Bulge with the effects of atmospheric refraction, or K. When these two
parameters are combined, a modified earth bulge profile results, which
is known as Effective Earth Bulge.
Antifading Technologies
Page29
Types Improving effects
Antifading
technologies
related with
device

Adaptive Equalization Wave shape distortion
Cross Polarization Interference
Counteract
Wave shape distortion

Automatic Transmit Power
Control
Power reduction
Forward Error Correct Power reduction
Antifading
technologies
related with
system
Diversity receive technologies
Wave shape distortion
and Power reduction
Automatic Transmit Power
Control
Page30
ATPC is used to reduce interference to adjacent system, upward-fading, DC
power consumption and refine characteristic of residual error rate.
modulator
transmitter
receiver
demodulator
ATPC
receiver
ATPC
transmitter
modulator
demodulator
XPIC
Page31
XPIC is cross-polarization interference
counteracter.
Direction of
electric
field
Horizontal
polarization
Vertical
polarization
Frequency configuration in U6GHz bandITU-R F.384-5

30MH
z
80MHz
60MHz
340 MHz
1 2 3 4 5 6 7 8

680MH
z

V (H)
H (V)
1 2 3 4 5 6 7 8

30MH
z

80MHz
60MHz
340MH
z
680 MHz
1 2 3 4 5 6 7 8
V (H)
H (V)
1X 2X 3X 4X 5X 6X 7X 8X
1 2 3 4 5 6 7 8
1X 2X 3X' 4X 5X 6X 7X 8X
Diversity Reception
Page32
Diversity reception is used to minimize the effects of fading. It
includes:
Space diversity (SD)
Frequency diversity (FD)
Polarization diversity
Angle diversity
Antifading Methods:Diversity
Used to avoid Reflection, Refraction and other affecting
features.
f1
f1
f2
Other Antifading Methods
Antenna
Page35
The antenna propagates the electric wave from transmitter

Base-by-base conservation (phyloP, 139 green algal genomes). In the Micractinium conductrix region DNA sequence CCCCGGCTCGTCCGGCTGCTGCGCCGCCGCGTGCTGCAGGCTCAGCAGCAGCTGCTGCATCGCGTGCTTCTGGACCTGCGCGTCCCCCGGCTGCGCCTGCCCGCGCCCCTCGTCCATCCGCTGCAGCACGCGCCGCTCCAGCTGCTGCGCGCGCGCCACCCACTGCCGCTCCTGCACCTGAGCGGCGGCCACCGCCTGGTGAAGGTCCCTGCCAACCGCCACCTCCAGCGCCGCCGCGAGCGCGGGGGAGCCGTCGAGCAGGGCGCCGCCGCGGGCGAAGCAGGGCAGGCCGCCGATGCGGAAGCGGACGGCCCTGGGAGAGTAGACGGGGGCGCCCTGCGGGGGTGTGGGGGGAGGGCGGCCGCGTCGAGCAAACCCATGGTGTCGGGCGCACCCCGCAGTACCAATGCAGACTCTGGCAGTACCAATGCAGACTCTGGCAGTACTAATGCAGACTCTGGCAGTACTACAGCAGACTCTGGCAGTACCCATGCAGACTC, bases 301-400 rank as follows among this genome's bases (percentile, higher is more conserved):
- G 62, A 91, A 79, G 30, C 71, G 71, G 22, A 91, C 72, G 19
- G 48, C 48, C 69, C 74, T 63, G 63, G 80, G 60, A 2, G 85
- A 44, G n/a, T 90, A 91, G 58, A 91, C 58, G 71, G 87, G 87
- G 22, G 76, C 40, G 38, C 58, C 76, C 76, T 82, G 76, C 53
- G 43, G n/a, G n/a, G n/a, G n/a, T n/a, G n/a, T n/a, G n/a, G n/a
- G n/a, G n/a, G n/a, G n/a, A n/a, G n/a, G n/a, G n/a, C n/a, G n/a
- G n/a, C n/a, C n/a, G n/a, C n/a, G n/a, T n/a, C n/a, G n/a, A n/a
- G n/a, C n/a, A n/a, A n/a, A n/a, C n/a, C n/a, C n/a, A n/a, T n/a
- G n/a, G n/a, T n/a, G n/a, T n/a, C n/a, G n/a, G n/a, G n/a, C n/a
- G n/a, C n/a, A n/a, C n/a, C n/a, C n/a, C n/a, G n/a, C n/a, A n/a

into one direction, and receive the electric wave. Paraboloid antenna and
Kasai Green antenna are usually used.
The common diameter of antenna are: 0.3, 0.6, 1.2, 1.8, 2.4, and 3.0m, etc.
Paraboloid antenna Kasai Green antenna
Antenna (cont.)
Page36
Several channels in one frequency band can share one
antenna.
Tx
Rx
Tx
Rx
Channel Channel
1
1
n
n
1
1
n
n
Antenna Aligning
Page37

Side view
Side
lobe
Rear lobe
Top view
Rear lobe
Side
lobe
Main lobe
Main lobe
Antenna Beam-width
Since antenna gain results from redirecting available radiated
energy in a given direction, the higher the antenna gain of an
antenna in its forward direction, the lower its gain in other
directions. Thats why larger antennas with higher gain are
more directional. Consequently, they are often used to solve
interference problems when the interference source may be
located off-azimuth from the affected system path.
Half power angle
Half power angle (3 dB beam width)
From the main lobe deviates to both sides,
the points where the power decrease half
are half power point. The angle between
the two half power points is half power
angle.

Approximate calculation formula is:

D

u ) 70 ~ 65 (
0 0
5 . 0
=
Antenna Specifications (cont.)
Page39
Cross polarization discrimination (XPD)
The suppressive intensity of power received from expected polarization (Po) to
the other polarization (Px). It should more than 30db. Formula is:
XdB10lgPo/Px
Antenna protection ratio
It is the ratio of the receiving attenuation in antenna other lobes to the
receiving attenuation in antenna main lobe. The 180 degree antenna